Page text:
英 [,prɒmə'nɑːd; -'neɪd; 'prɒm-]
- vi. 散步
- vt. 散步，漫步；骑马
- n. 散步；舞会；骑马
- adj. 散步的
- promenade:  Promenade was borrowed from French. It was a derivative of se promener ‘go for a walk’, which came from late Latin prōmināre ‘drive forward’. This was a compound verb formed from the prefix prō- ‘forward’ and mināre ‘drive’. It was originally used in English for a ‘leisurely walk’; ‘place for walking’ followed in the mid-17th century, but it does not seem to have been applied specifically to a ‘walk-way by the sea’ until the end of the 18th century. The abbreviation prom dates from the early 20th century. The term promenade concert originated in the 1830s.
- promenade (n.)
- 1560s, "leisurely walk," from Middle French promenade (16c.), from se promener "go for a walk," from Late Latin prominare "to drive (animals) onward," from pro- "forth" (see pro-) + minare "to drive (animals) with shouts," from minari "to threaten" (see menace (n.)).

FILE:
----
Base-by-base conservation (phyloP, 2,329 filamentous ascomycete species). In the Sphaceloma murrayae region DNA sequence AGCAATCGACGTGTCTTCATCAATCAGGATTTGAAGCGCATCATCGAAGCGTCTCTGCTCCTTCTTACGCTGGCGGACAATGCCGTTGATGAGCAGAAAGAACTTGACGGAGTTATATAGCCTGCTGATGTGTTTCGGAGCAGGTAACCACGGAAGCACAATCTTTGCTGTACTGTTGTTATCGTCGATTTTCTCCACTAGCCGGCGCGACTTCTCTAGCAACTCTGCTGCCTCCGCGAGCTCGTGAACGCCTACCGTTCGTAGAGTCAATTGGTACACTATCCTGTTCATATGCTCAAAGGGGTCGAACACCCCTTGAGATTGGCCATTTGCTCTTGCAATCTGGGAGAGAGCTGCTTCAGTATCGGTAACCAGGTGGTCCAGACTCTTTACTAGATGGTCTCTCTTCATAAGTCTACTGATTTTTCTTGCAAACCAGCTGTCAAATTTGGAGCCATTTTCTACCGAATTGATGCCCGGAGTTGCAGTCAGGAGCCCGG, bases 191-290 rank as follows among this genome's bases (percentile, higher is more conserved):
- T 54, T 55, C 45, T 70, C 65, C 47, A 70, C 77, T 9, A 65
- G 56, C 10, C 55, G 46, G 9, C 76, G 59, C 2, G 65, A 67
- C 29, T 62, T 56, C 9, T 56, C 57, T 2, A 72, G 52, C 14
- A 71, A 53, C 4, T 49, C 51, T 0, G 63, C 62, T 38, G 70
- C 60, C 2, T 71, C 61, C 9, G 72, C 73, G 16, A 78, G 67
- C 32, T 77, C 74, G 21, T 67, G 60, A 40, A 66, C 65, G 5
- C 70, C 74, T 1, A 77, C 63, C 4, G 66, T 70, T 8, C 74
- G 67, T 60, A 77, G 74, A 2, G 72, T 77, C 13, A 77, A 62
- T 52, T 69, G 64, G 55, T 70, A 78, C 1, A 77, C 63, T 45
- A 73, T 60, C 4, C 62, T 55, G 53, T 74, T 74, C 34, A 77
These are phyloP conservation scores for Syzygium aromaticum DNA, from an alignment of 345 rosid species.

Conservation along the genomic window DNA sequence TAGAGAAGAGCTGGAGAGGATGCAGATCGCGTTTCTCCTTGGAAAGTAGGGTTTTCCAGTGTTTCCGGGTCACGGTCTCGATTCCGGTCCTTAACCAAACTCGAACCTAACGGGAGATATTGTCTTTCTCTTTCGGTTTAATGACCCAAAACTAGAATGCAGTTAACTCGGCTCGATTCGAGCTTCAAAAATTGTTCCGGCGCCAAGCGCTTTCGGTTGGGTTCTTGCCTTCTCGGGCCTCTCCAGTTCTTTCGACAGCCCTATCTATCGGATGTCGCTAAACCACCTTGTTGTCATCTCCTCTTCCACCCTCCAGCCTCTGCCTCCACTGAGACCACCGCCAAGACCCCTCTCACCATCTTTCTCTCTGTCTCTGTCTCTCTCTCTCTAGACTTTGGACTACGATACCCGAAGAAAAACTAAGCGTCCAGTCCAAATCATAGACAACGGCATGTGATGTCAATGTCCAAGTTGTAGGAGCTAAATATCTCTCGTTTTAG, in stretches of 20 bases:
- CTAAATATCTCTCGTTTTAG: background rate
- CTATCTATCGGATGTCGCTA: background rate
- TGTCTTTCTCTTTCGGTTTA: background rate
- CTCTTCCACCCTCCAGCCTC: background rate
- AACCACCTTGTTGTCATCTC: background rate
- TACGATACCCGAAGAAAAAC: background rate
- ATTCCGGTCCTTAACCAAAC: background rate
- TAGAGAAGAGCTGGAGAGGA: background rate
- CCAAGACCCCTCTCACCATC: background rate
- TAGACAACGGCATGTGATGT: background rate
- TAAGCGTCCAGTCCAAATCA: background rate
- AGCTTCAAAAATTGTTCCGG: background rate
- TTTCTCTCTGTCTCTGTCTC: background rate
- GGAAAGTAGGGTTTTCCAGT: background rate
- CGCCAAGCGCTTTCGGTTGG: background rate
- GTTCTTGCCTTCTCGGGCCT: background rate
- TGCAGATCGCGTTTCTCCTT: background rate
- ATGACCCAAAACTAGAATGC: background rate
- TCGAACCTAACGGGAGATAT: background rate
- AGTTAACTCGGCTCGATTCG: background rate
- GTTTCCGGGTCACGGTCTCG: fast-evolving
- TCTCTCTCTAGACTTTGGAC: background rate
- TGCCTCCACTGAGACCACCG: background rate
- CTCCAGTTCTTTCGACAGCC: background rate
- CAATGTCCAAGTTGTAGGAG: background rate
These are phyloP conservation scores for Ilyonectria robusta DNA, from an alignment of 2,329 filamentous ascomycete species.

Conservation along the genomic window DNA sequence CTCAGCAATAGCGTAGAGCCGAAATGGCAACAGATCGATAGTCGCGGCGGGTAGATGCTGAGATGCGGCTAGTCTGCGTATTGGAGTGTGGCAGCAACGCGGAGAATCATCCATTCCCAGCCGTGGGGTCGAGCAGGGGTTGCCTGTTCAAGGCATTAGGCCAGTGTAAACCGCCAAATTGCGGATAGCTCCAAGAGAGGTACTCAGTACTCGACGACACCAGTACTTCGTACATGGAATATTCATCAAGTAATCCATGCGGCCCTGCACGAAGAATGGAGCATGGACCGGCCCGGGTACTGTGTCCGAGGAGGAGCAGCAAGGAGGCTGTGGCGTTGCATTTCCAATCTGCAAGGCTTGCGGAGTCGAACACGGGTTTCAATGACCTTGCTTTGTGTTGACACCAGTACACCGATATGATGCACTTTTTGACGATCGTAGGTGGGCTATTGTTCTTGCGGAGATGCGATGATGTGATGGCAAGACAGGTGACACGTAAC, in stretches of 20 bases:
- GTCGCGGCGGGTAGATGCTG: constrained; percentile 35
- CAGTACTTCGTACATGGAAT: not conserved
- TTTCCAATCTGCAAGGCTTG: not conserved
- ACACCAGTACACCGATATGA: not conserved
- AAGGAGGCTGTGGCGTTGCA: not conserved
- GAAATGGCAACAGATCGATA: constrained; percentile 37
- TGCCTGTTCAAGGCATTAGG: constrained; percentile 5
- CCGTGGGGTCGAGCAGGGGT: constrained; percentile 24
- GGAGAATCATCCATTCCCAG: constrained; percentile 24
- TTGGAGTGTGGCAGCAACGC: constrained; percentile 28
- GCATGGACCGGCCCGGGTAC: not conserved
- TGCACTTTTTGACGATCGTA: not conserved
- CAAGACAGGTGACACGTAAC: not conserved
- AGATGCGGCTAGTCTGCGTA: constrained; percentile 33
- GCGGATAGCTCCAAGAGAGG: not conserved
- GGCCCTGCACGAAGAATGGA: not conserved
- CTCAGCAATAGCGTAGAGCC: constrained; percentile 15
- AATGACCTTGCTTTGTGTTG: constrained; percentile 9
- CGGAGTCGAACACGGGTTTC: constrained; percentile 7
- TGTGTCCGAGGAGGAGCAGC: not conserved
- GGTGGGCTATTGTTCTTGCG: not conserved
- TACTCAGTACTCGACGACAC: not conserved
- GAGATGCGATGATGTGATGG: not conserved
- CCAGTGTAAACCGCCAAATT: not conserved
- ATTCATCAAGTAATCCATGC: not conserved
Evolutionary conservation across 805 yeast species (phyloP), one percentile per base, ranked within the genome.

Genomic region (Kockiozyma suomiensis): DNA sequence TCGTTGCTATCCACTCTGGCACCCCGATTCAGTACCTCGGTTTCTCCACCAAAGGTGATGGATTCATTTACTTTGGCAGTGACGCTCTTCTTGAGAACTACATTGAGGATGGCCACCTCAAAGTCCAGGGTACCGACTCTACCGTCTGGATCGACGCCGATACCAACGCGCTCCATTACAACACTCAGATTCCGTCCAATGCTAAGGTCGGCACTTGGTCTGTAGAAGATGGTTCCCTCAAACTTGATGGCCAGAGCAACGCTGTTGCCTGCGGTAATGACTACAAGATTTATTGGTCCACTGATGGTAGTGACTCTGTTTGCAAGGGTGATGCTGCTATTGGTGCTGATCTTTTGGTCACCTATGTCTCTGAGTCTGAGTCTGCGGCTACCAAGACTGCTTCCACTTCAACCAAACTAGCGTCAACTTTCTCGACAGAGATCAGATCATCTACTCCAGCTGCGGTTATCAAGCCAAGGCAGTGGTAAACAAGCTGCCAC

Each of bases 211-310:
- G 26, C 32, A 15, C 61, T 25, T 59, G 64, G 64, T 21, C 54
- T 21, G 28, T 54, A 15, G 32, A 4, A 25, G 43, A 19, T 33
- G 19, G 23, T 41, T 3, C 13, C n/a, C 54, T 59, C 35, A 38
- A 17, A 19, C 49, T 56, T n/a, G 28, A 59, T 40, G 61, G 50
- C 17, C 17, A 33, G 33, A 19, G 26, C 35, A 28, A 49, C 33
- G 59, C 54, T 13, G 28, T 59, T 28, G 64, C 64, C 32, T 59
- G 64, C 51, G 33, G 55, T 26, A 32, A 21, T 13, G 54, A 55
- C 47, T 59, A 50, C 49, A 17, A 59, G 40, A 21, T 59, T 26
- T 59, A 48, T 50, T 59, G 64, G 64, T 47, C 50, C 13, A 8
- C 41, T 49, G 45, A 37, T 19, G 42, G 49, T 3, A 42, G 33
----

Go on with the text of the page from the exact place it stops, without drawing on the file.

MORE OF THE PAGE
Meaning "place for walking" is 1640s; specifically "walkway by the sea" late 18c.; British sense of "music hall favored by 'loose women and the simpletons who run after them'" is attested from 1863. Sense of "dance given by a school" is from 1887.
- promenade (v.)
- "to make a promenade," 1580s, from promenade (n.). Related: Promenaded; promenading.
- 1. They walked along the promenade on a rainy night.
- 2. People came out in smarter clothes to promenade along the front.
- 3. A wide promenade allows many people to walk at the same time.
- 4. We took a promenade along the canal after Sunday dinner.
- 5. The Easter promenade is well known as a fashion show.
[ promenade 造句 ]